“Missing,” Koren repeated while sitting on Wyatt’s couch with her legs up under herself. She had Wyatt’s new pet cat, Corporal Kickwhiskers, perched on her lap as she scratched behind her ears. “Apparently he didn’t check in three days ago when he was supposed to, and they still can’t find him.”

Wyatt was pacing back and forth, obsessively muttering out loud to himself about all the bad things that could’ve happened to Katarin. The list was, unsurprisingly, exceedingly long and disturbingly detailed.

“But—but I don’t understand,” I stammered in spite of myself. “How could Professor Katarin go missing? He’s—I mean he’s a huge guy and he’s this awesome combat teacher. What could’ve happened to him that he couldn’t even get a message off about it? Where– where was he when he went missing?”

Koren looked toward Wyatt for help with that, and he shook his head while stopping in mid-pace to reply. “It wasn’t here, wasn’t on school grounds. Definitely not on the island. Other than that, they haven’t told us, won’t tell us. It’s all secretive, hush-hush. So we’re not supposed to know. But…”

“But?” I echoed curiously, my mind still racing. Could this have to do with the murder of Professor Pericles? Did they think that Katarin had had something to do with the protection on Avalon? It wasn’t necessarily that. There were, after all, plenty of other threats that the teachers had to deal with. And there was more going on than just the stuff happening to my team. Still, I didn’t like the timing at all.

“We bugged that Peterson Neal schmuck awhile back,” Koren put in before Wyatt could explain. There was undeniable pride in her voice as she explained, “Put listening spells on him so Wyatt can hear any time your name, my name, Deveron’s name, or uh, your mom’s name is said anywhere around him.”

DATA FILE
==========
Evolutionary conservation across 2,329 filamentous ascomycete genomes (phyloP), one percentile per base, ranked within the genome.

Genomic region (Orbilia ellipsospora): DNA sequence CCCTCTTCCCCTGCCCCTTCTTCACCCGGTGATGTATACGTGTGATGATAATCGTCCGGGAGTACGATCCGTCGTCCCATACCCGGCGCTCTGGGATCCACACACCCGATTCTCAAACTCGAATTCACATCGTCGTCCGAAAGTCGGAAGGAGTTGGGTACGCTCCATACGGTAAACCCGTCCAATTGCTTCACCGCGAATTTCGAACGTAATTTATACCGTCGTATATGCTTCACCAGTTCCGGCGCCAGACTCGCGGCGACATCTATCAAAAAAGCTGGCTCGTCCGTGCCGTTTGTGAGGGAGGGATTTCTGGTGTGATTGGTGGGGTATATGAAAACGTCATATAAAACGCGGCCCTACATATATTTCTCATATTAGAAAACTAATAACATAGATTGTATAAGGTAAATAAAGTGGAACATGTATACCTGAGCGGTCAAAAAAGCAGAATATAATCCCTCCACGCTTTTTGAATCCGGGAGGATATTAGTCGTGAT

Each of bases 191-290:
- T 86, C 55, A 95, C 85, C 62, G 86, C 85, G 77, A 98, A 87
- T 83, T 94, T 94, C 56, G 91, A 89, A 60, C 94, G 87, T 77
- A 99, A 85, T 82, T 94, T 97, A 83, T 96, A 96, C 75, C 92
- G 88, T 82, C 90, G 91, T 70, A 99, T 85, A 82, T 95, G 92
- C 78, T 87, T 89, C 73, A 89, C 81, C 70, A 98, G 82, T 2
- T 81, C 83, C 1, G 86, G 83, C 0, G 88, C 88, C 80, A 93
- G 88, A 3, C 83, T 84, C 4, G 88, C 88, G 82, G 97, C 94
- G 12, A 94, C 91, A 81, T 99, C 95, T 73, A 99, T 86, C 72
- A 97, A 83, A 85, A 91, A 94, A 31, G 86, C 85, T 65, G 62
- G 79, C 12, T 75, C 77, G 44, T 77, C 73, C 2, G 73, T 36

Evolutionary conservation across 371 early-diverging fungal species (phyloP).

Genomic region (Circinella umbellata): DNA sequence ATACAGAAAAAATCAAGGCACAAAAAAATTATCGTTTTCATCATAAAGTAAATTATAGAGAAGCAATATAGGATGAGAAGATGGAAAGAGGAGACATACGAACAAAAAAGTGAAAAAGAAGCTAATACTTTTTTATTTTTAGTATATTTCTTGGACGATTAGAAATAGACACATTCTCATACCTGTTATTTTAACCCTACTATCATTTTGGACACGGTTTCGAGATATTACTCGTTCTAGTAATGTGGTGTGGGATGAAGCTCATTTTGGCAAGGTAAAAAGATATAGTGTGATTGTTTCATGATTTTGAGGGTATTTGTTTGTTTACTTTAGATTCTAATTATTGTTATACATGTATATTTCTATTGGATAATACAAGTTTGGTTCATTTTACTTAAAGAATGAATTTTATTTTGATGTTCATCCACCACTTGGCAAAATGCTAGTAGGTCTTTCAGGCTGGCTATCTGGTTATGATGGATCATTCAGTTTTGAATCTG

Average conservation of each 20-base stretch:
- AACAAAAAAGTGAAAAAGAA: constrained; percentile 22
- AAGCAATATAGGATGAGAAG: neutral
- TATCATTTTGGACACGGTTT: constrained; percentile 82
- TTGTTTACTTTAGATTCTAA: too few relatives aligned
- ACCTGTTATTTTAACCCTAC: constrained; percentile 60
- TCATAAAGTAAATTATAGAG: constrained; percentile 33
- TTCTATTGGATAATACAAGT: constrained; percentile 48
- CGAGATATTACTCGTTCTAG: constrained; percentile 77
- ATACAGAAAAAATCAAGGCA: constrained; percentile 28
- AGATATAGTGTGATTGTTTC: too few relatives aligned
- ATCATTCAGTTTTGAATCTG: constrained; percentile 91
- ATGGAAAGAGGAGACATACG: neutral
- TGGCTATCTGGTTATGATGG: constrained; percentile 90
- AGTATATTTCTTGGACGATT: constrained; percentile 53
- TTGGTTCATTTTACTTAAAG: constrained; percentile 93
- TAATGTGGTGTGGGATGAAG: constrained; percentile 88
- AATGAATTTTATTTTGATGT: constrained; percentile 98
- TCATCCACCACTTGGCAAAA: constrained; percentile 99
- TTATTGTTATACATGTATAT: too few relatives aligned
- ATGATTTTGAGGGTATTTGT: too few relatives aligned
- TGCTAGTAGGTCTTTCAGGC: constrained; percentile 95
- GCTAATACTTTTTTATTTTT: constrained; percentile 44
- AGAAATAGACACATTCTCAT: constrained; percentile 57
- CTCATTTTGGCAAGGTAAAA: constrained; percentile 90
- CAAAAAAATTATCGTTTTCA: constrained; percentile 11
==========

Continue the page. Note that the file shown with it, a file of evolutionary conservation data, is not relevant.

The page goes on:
My mouth opened and then shut before I coughed. “Oh. Uh, right then. I take it you heard something?”

Wyatt nodded, fidgeting back and forth. He produced some kind of pocket watch and looked at it before walking quickly to the door to peer out the peephole. Then he crossed back to where we were and checked something in what looked like a dictionary that had been sitting on the end table there.

Finally satisfied with whatever he had been checking through that, Wyatt answered. “Peterson was talking to his boss. Ruthers, not Gaia. He was talking to Ruthers and they mentioned your name.”

“They probably talk about me a fair bit,” I admitted. “But what does that have to do with Katarin?”

Wyatt fidgeted, his overly-pronounced Adams apple bobbing up and down a little as he swallowed hard. “Ruthers asked Peterson if he thought it had anything to do with you or your—I mean our mom. Anything to do with her. But Peterson said that Katarin ‘wasn’t on Chambers duty, he took a personal day.’ When Ruthers asked what that meant, Peterson told him that all he knew was that Katarin said he was going to be in Chicago for the week up until three days ago, when he was supposed to check in.”

“Chicago?” I frowned to myself. “I know that place. Why do I know that place?” Holding up my hand to stop Koren, I added, “Yes, I know it’s a big city. I mean I’ve heard of it recently. But when was it?”